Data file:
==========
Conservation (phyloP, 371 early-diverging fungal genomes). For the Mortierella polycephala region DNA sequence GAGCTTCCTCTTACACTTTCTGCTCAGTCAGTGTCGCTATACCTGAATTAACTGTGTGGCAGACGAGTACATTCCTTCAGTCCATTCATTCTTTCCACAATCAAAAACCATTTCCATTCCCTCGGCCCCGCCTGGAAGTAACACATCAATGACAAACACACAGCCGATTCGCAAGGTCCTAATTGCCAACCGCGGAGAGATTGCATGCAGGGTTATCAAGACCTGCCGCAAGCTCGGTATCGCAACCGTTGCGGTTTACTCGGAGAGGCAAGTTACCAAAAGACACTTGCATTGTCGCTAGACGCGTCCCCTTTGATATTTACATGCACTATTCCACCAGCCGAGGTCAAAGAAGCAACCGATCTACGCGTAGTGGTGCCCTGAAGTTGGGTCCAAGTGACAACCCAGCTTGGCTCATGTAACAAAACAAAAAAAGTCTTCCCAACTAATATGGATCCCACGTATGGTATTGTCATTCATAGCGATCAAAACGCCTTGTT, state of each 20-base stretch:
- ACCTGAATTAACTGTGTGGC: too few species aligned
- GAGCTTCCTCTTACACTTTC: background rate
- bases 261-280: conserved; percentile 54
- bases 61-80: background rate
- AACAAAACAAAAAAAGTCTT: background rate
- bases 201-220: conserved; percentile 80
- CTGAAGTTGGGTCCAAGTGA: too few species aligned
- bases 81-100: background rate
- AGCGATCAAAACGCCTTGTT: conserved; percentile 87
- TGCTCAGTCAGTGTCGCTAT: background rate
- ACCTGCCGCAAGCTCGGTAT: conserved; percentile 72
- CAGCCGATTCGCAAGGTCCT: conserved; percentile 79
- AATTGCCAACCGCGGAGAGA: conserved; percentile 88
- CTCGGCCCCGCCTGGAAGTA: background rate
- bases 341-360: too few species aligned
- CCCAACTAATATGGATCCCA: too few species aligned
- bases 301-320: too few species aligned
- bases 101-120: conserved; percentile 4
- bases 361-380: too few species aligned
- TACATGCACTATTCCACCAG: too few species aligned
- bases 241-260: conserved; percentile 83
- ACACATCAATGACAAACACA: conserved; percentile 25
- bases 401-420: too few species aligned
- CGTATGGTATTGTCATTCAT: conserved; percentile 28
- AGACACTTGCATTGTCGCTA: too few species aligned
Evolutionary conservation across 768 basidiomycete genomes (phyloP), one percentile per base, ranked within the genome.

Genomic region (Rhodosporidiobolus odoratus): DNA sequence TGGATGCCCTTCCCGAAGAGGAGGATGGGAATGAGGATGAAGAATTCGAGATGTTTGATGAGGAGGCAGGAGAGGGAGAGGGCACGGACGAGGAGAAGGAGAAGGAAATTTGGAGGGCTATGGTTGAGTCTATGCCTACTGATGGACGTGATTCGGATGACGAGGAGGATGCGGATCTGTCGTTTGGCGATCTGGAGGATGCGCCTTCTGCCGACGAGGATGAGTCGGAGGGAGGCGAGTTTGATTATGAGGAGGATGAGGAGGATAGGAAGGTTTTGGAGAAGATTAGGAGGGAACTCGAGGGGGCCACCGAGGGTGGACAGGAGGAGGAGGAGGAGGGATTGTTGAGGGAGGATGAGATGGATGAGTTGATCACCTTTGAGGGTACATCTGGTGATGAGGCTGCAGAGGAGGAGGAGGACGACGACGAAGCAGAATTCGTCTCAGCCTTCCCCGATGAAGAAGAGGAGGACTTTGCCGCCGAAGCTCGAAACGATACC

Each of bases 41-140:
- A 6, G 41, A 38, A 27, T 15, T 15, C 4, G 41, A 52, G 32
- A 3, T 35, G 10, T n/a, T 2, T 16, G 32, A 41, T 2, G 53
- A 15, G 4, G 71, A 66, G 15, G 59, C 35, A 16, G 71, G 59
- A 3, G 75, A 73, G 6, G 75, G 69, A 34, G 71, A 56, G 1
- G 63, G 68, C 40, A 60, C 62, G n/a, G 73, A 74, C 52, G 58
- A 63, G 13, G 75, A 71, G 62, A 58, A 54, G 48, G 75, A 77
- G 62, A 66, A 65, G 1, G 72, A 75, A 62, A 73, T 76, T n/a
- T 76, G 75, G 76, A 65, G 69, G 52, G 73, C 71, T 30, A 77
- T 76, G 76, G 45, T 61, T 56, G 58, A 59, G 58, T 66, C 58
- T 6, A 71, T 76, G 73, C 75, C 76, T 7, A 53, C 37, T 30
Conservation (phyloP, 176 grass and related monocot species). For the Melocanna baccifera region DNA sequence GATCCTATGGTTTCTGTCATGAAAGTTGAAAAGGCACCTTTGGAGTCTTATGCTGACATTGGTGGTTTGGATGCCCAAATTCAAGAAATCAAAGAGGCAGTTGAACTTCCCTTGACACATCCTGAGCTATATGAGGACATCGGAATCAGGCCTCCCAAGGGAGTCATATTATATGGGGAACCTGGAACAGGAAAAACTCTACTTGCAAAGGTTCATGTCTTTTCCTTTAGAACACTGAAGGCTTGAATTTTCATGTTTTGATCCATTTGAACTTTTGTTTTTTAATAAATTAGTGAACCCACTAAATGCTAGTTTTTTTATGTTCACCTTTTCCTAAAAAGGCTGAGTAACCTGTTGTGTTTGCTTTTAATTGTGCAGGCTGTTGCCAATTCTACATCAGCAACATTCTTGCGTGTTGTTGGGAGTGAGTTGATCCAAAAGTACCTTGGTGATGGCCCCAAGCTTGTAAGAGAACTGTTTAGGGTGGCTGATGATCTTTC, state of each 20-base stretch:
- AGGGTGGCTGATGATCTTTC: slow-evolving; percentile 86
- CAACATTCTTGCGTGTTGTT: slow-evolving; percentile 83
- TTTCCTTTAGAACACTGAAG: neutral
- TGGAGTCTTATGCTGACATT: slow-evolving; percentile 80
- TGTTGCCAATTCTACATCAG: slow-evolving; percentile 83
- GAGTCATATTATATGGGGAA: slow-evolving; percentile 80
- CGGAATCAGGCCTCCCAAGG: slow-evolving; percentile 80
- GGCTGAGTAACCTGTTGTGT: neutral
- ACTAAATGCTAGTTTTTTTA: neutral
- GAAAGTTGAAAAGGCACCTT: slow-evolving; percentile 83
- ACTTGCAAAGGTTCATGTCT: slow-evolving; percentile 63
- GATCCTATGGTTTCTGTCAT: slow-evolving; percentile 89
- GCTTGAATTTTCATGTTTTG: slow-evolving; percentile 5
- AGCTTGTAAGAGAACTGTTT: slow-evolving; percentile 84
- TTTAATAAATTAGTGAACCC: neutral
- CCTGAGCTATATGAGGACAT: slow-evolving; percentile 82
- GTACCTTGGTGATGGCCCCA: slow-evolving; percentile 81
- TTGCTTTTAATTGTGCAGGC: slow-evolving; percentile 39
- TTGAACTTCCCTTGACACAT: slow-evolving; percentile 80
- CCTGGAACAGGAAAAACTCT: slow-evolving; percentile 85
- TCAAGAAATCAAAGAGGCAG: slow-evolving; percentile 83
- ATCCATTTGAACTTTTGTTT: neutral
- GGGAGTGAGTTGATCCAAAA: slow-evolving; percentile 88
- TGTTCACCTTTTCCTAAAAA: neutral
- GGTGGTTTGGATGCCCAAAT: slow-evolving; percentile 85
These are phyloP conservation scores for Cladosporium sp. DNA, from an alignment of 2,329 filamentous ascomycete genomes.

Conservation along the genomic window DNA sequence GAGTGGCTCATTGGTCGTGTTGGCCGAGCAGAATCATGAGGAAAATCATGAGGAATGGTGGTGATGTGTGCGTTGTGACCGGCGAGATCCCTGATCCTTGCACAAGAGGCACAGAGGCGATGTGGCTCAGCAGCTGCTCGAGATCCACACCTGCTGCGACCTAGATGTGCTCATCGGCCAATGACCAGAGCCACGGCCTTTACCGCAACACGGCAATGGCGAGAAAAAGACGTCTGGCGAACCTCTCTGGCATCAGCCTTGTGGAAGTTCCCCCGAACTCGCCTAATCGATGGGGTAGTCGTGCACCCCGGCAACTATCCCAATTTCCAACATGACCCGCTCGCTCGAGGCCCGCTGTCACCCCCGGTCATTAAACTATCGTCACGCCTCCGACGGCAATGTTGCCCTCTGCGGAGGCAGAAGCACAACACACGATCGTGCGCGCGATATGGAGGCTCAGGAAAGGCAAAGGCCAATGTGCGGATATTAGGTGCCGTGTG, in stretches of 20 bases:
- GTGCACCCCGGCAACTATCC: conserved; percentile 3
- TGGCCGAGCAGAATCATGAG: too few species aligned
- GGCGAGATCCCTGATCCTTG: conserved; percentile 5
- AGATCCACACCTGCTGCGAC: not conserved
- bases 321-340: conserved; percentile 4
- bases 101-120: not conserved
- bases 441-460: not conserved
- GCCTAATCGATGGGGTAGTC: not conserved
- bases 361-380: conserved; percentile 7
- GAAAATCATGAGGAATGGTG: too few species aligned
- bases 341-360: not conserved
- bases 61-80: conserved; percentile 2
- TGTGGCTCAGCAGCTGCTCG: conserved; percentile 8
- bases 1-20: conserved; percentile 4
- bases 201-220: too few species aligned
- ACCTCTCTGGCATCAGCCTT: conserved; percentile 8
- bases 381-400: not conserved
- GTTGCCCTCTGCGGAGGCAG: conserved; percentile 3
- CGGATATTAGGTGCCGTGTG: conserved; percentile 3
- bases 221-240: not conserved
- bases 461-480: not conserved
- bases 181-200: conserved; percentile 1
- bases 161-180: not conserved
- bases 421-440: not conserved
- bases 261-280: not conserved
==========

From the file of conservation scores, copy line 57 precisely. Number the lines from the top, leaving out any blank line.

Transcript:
- GTACCTTGGTGATGGCCCCA: slow-evolving; percentile 81